COLUMBUS, Ohio (AP) — Sitting in apartment complexes on opposite sides of town, the women — one a former shopkeeper from Somalia, the other a teacher from Bhutan — waited for children to come home.
Only the teacher, Devi Gurung, was rewarded for her patience.
On the landing outside an apartment decorated with Buddhist prayer flags, she watched as a school bus turned down the block and the niece she had not seen in four years, hopped to the curb.
"I am lucky," said Gurung, reunited with her sister's family just a few days earlier after spending more than half her life in a refugee camp.
The next morning, Amina Olow smiled, too, but faintly, as she recalled the daughters she has not seen in nearly a decade. Then she unfolded a letter from U.S. immigration officials, dated more than a year ago, that seemed to promise the two girls would join her soon. She's heard nothing since.
"My kids, they're a part of my body," Olow said, her voice breaking.
Olow and Gurung are both here, within 20 minutes of Ohio State University's football horseshoe, because the U.S. government has granted them safe haven. But that's where their stories diverge.
Starting early last year, the administration of President Donald Trump banned arrivals from several, mostly Muslim countries, cut the cap on refugee admissions and suspended a program to reunite families split in the resettlement pipeline.
For thousands of refugee families already building new lives in the U.S., the changes are playing out in decidedly unnerving and uneven ways. The restrictions have kept many families apart, while allowing some to reunite, sorting people by country, and effectively by religion.
When Somali refugee Fadumo Hussein and her daughters joined protesters at John Glenn Columbus International Airport last January to protest the administration's restrictions on arrivals, they did so for very personal reasons. Weeks before the ban was announced, Hussein's parents, who are 75 and 76, had been approved for entry to the U.S. Their arrival was scheduled for last February. More than a year later, they remain stuck in Uganda, their case on hold.
Watching Bhutanese neighbors welcome their own family members from a refugee camp in the months since, Hussein's been "happy for them because they were able to reunite," but also confused.
"What is different about us, like Somalis or the other countries that are being banned," her daughter, Afnan Salem, asked, "when we are all coming for the same reasons?
In the mid-1800s, Ohio's capital city became a stronghold of German immigrants, who settled in the red-brick blocks that now form a historic "village" just south of downtown.
But in recent years, Columbus has become a magnet for refugees from Africa, Asia and Eastern Europe. They're drawn by affordable rents, plentiful jobs in distribution centers that require little or no English — and, most importantly, family already here.
Low-rise apartment complexes on Columbus' north side have become the center of the largest U.S. population of Bhutanese refugees, most who are Buddhist or Hindu and were expelled during a government-led ethnic cleansing campaign against ethnic Nepalis in the early 1990s.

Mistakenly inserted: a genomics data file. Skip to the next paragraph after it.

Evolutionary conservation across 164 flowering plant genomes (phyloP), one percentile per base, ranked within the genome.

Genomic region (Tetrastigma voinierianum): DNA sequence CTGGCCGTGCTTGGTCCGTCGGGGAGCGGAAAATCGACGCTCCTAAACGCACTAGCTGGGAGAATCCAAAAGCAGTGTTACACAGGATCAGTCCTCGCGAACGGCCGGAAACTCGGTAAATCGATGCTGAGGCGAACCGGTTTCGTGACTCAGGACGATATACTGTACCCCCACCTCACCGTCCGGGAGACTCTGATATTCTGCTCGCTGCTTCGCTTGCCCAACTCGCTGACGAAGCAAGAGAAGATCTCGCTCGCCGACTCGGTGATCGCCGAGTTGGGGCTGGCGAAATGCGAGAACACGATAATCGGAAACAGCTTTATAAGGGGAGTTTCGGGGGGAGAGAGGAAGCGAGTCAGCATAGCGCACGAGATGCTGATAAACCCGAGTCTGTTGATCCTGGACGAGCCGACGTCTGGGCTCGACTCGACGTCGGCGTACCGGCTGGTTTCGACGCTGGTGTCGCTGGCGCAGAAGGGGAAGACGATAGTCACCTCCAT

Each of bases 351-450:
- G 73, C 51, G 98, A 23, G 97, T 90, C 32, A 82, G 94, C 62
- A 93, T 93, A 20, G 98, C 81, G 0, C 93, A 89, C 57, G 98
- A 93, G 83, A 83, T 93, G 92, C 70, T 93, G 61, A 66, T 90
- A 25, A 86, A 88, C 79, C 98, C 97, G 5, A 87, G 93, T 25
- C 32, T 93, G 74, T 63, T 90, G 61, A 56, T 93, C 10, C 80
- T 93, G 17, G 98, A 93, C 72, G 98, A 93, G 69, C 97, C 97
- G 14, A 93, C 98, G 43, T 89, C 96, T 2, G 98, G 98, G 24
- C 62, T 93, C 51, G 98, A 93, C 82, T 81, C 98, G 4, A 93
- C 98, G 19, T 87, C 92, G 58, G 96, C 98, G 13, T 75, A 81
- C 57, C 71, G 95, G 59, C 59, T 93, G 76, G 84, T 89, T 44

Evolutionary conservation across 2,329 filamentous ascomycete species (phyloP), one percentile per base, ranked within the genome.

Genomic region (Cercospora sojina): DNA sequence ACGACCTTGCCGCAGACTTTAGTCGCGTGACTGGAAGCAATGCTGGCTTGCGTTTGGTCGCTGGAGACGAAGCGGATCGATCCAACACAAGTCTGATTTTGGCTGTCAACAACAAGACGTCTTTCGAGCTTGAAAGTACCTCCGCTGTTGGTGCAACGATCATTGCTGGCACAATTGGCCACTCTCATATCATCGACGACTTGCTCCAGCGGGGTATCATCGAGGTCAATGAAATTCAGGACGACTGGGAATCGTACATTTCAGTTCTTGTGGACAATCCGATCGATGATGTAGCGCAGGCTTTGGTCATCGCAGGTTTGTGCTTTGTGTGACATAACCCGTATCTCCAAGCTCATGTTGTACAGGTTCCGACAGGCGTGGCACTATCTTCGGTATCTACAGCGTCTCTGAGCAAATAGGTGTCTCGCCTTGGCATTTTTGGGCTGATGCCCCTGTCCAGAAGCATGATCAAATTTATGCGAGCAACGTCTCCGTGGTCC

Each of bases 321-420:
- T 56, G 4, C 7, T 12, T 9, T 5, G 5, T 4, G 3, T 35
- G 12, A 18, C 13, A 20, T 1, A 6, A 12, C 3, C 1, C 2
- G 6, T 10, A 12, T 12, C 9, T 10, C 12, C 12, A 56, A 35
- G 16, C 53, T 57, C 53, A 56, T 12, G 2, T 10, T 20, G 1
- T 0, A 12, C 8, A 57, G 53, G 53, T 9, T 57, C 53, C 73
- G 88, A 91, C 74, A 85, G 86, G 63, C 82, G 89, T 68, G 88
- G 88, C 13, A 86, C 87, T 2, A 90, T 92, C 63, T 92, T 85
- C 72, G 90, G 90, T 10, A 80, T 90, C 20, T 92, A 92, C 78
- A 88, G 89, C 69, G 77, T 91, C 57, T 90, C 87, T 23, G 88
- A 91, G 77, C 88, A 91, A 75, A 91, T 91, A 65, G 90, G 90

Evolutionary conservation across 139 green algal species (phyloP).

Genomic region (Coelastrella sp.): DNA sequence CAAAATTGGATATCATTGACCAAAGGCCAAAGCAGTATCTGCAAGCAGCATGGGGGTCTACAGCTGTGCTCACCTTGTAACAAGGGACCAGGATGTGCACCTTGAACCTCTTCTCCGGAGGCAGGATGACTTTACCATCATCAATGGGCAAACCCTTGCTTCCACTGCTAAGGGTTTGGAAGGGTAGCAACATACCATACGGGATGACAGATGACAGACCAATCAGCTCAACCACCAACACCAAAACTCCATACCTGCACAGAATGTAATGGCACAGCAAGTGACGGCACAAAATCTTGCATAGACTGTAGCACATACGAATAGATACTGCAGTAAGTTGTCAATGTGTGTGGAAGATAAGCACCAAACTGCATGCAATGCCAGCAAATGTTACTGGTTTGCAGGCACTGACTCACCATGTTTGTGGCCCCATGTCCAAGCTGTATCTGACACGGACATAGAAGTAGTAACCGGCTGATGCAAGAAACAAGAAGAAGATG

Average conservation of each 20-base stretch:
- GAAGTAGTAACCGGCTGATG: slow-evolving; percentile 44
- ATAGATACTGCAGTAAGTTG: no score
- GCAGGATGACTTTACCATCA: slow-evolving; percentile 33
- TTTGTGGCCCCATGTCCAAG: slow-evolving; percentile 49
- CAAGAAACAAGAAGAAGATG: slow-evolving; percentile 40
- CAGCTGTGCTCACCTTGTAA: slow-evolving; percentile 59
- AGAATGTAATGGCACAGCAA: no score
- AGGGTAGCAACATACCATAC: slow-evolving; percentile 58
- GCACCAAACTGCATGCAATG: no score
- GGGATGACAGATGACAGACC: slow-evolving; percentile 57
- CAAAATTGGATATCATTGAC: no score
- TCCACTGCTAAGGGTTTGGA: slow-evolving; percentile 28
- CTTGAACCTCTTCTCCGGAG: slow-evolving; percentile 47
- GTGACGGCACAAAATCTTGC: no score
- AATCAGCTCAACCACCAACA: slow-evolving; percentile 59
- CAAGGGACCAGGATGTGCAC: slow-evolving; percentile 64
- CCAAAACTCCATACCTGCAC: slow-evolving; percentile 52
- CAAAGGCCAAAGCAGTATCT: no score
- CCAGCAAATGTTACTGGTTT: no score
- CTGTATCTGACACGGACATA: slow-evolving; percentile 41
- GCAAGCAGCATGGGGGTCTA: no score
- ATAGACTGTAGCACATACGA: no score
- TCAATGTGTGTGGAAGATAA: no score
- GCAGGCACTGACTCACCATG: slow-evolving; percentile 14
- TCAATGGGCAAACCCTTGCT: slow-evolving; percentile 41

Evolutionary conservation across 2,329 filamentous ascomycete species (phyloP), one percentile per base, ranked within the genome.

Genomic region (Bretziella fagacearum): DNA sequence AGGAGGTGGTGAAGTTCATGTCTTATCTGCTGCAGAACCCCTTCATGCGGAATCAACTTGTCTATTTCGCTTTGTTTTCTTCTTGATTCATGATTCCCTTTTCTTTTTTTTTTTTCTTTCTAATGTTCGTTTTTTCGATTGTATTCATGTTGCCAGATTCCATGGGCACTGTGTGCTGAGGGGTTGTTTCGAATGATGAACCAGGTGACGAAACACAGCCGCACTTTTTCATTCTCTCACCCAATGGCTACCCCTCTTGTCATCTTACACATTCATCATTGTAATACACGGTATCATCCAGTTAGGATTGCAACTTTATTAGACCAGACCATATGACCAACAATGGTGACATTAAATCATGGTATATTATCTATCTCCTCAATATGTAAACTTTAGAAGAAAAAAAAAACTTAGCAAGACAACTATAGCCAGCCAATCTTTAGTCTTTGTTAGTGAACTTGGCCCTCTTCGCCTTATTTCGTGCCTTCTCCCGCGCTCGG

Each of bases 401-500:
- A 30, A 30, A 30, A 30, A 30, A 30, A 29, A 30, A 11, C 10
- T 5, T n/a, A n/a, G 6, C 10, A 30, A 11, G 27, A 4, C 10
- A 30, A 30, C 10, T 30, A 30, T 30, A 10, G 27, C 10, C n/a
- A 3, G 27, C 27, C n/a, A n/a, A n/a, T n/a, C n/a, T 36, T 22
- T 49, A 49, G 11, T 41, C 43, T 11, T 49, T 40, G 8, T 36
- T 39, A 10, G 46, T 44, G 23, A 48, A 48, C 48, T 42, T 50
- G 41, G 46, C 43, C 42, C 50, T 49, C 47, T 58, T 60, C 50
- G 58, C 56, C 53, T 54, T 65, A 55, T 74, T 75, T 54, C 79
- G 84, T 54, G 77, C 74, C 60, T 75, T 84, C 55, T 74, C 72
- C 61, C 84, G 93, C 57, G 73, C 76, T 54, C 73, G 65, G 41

More than 20,000 Bhutanese now live alongside the country's second largest Somali refugee community — overwhelmingly Muslim, and from one of the countries whose arrivals have been most sharply reduced. They've been joined by a growing population of refugees from the Democratic Republic of Congo, most of them Christian.
Today, shopping centers on or near Morse Road are speckled with Nepali groceries and African restaurants serving dishes with the staple cassava flour called fufu.
"Everybody has a dream that if I go, there will be a chance for my son to come or my mother to come," said Jhuma Acharya, who came to Columbus as a refugee from Bhutan and now works for Community Refugee & Immigration Services, or CRIS, one of the city's two resettlement agencies.
But for many, Trump's policies have shaken those expectations.
"There's certainly a pretty dramatic shift" in the mix and number of refugees being allowed in, said Kathleen Newland, a fellow at the Migration Policy Institute, a Washington, D.C., think tank.
The U.S. is on track to take in the smallest number of refugees since Congress passed a law in 1980 creating the modern resettlement system. At the current rate, the U.S. will take in about 21,000 refugees this fiscal year, well below the cap of 45,000 set by the administration and roughly a quarter those granted entry in the final year of Barack Obama's presidency.
The administration is also cutting the resettlement system itself, telling executives of nine private agencies they must close any office expected to place fewer than 100 refugees this year.
In citing security concerns to exclude refugees from certain countries, Newland said, the administration has skewed the ethnic and religious makeup of the much smaller number allowed entry. About 15 percent of refugees admitted to the U.S. this fiscal year are Muslim, down from 47 percent a year ago, federal figures show.
U.S. officials say there is no preference for refugees of one religion over another: "The United States is committed to assisting people of all religions, ethnicities, and nationalities who are fleeing persecution, violence, and other drivers of displacement," a State Department spokeswoman said in a written response to questions. The administration resumed the program to reunify refugee families in December, she said, responding to a judge's injunction.
Trump's policies have sharply cut refugee arrivals to many cities. In Toledo, for example, the resettlement agency US Together had taken in 180 Syrians since 2014. Since last July, though, there has not been a single new arrival from the country, program director Corine Dehabey said.
But renewed admissions of refugees from Bhutan and Congo, as well as from Ukraine, have made Columbus something of an anomaly, said Angie Plummer, executive director of CRIS.
Most Americans probably know little of either the tiny Himalayan kingdom or the country long known as Zaire. But Trump's policy has left them as the two largest contributors to the dwindling pool of new refugees, accounting for 45 percent of the 8,600 arrivals since October, government figures show.
"We are not Muslims that they would hate to bring here ... and we're not from any of the listed countries," said Sudarshan Pyakurel, who arrived as a refugee in 2010 and is now director of the Bhutanese Nepali Community of Columbus, a center offering English classes, wellness programs and walk-in assistance. "We don't fit in any of those boxes."